Friday, December 16, 2016

2016 Alaska Voyage


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We continue to cruise TAMARA as actively as we possibly can each season. In the years that we have been back from our extensive time cruising from the Labrador Sea to Patagonia and Antarctica, then finally home to Alaska, about half of each year has been devoted to preparing, provisioning, maintaining and cruising the boat which has so faithfully served us for so many years and miles.

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One benefit of being back in the cold waters of Alaska is that TAMARA requires much less frequent haul-outs for routine bottom cleaning and painting. However the flip side of that benefit is the greater difficulty in doing such work in a place where the weather can often be less than cooperative. Our maintenance schedule would require that a part of this season’s time would have to be devoted to this effort. But first there would be time for yet one more late winter cruise in one of the most spectacular maritime regions, where mountains and glaciers meet the sea, and where winter is usually a time of particularly great beauty and unique adventure aboard a cruising sailboat.

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Mark devoted a good portion of the fall and early winter at home in Port Townsend to ordering, re-packing and arranging shipment aboard a friend’s fishing boat of all of the maintenance items, new gear and so on that would be required to conduct the quadrennial haul-out project. In addition, we planned a remote wilderness canoe trip in Canada’s Yukon Territory that we intended to undertake in September as we made our way homeward. This required some new camping equipment to supplement gear that we’d owned and used for decades. In part this was to assure greater comfort for an extended trip, and was easily accomplished as a canoe can readily accommodate a very substantial amount of equipment. Included in the preparations was arranging to purchase an excellent used voyaging canoe from one of the commercial outfitters in Whitehorse at the close of their normal season, and figuring out how to get everything to the right place at the right time

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In late February Mark left Port Townsend in our Subaru Forester loaded with as little gear as possible for the 2250 mile Alaska Highway drive to Valdez to meet the ferry to Cordova. Of course “as little gear as possible” meant a very substantial amount of equipment for the remote drive, such as Arctic winter clothing, footwear, sleeping bag, camp stove, tire chains, axe, shovel etc., as well as all of the parts, equipment and doodads that had been acquired in addition to the great bulk of stuff had been loaded aboard Stewart Deal’s seine boat DEFIANCE. Without such help almost every season we would have a very difficult time getting all of the things that such adventuring requires, and for this we are grateful for the friends that we have that are still active in Alaskan fisheries.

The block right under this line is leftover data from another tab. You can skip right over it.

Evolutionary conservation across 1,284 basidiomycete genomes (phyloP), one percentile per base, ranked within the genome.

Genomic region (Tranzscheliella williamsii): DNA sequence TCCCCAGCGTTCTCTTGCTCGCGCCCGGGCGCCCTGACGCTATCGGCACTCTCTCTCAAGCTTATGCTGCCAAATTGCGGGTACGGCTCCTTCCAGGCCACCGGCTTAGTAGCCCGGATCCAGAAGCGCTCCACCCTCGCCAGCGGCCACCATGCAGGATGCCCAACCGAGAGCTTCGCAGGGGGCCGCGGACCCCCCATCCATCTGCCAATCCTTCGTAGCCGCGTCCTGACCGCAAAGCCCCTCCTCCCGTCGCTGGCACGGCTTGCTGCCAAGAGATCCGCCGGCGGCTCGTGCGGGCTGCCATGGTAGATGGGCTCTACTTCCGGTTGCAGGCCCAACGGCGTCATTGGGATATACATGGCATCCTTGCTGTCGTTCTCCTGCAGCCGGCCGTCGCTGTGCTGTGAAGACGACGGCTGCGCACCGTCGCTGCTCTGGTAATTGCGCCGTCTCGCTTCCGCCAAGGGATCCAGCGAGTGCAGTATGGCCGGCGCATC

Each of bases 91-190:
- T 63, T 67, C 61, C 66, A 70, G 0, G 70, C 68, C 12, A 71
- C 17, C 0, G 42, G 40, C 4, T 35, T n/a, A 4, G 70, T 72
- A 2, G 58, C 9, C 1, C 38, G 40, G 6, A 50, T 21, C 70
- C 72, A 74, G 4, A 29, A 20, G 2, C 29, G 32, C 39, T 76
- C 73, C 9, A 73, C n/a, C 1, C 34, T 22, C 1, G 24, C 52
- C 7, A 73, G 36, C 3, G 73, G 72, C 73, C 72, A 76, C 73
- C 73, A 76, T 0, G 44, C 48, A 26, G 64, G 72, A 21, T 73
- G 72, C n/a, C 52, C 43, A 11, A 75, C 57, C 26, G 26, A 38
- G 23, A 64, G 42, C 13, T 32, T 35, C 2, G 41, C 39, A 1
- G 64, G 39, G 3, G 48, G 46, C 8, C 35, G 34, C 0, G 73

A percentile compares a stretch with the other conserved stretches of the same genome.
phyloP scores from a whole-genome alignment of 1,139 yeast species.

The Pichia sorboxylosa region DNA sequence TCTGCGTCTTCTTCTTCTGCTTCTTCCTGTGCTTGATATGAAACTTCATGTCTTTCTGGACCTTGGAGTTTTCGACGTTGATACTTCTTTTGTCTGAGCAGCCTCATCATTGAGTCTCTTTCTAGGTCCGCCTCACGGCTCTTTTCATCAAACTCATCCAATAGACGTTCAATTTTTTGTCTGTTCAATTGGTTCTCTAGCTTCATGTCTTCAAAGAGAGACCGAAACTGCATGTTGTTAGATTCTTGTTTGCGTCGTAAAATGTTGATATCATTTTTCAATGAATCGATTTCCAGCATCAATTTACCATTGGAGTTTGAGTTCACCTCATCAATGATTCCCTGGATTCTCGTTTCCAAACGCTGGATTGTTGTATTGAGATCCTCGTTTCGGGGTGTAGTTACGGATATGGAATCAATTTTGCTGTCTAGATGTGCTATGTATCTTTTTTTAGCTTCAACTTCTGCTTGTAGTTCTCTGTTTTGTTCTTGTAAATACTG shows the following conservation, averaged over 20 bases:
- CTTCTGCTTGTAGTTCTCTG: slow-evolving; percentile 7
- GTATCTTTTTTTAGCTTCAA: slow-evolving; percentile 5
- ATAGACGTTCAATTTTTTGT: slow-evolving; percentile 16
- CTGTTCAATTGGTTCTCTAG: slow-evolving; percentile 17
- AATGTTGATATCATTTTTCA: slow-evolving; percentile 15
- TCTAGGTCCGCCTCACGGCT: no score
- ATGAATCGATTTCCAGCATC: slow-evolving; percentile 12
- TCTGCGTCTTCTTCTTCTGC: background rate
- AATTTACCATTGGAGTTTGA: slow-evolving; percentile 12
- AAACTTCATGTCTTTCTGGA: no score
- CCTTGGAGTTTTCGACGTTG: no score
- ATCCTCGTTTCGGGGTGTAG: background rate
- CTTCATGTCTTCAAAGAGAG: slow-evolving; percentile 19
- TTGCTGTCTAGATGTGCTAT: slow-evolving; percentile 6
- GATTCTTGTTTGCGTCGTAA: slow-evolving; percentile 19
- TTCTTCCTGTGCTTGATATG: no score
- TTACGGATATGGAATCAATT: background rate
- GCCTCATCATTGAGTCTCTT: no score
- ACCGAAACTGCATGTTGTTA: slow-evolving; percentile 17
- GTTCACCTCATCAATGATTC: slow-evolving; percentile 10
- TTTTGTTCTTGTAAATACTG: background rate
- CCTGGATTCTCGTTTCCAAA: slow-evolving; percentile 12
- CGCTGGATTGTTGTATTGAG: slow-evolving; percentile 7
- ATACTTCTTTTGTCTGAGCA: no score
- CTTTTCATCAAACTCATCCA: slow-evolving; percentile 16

Recent years have undergone a very rapid and steady decline in what once were normal winter conditions, both on the drive north, as well as in Prince William Sound. On Mark’s 2012 solo winter cruise, record snowfall had made the Sound a winter wonderland, and required the assistance of the military to keep Cordova functioning. But in each of the years since, winter had become shorter and shorter, with snowfall diminishing progressively over time. Generally on the drive north, extremely low temperatures render even snow-packed roads safer as the hard-pack takes on an almost concrete-like quality. No thin layer of water develops on top to create the very slippery conditions common on more temperate highways. But in recent years there had been either no snow pack at all, or the dreaded warmer temperatures that result in the more treacherous driving conditions

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The oil dependent Alaska state budget situation further complicated this season’s trip. Following the opening of a highway tunnel from the western Prince William Sound port of Whittier, most full-time Cordovans utilize the ferry to get to the city of Anchorage via that shorter route, rather than landing in Valdez and making the longer drive. To adjust to budget cuts, the ferry system has therefore made the Valdez/Cordova run a lower priority. As a consequence the boat to and from Cordova and Valdez now generally takes a very long triangular route by way of Whittier, turning what used to be a seven-hour trip into fourteen! Fortunately the scenery is spectacular, the ferry warm and comfortable, and there usually is someone aboard whom we know to talk with.

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Generally it takes ten days or so to commission, fuel and provision TAMARA for her winter cruise. This includes removing the special shrink wrap material that serves as a winter covering, bending on the sails, refitting the anchor that had been removed to accommodate the harbor snow removal crews, getting engine, generator and other mechanical systems functional, and laying in fuel, provisions and water, which requires some effort in the winter. However this season the exceptionally mild winter, and historically low snow-pack made most of these chores relatively easy.